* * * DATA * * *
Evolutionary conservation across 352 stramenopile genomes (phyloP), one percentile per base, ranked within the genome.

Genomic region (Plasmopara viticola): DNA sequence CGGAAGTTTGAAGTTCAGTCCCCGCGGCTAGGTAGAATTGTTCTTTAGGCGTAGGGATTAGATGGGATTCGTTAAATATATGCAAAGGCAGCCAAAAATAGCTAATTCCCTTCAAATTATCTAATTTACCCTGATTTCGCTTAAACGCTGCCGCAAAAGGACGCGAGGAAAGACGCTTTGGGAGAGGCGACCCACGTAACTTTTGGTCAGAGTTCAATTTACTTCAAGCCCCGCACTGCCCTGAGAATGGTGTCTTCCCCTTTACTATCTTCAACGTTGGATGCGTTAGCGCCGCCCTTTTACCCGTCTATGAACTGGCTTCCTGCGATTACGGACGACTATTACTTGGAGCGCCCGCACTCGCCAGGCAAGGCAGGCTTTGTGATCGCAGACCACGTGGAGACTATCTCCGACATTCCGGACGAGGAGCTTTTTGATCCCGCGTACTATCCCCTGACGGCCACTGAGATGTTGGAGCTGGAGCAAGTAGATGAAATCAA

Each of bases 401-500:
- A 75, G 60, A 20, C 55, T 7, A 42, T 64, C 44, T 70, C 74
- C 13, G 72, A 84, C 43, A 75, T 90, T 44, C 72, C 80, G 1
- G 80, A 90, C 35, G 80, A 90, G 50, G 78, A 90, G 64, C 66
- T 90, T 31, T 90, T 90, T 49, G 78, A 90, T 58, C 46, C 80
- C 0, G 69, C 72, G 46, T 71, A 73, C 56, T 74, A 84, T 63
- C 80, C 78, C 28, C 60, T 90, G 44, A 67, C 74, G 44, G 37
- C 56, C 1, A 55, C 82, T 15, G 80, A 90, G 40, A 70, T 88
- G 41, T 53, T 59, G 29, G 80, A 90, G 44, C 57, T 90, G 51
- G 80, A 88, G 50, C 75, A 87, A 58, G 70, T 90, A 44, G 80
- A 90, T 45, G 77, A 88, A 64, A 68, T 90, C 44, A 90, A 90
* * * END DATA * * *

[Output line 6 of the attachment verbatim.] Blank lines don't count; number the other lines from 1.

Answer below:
- G 80, A 90, C 35, G 80, A 90, G 50, G 78, A 90, G 64, C 66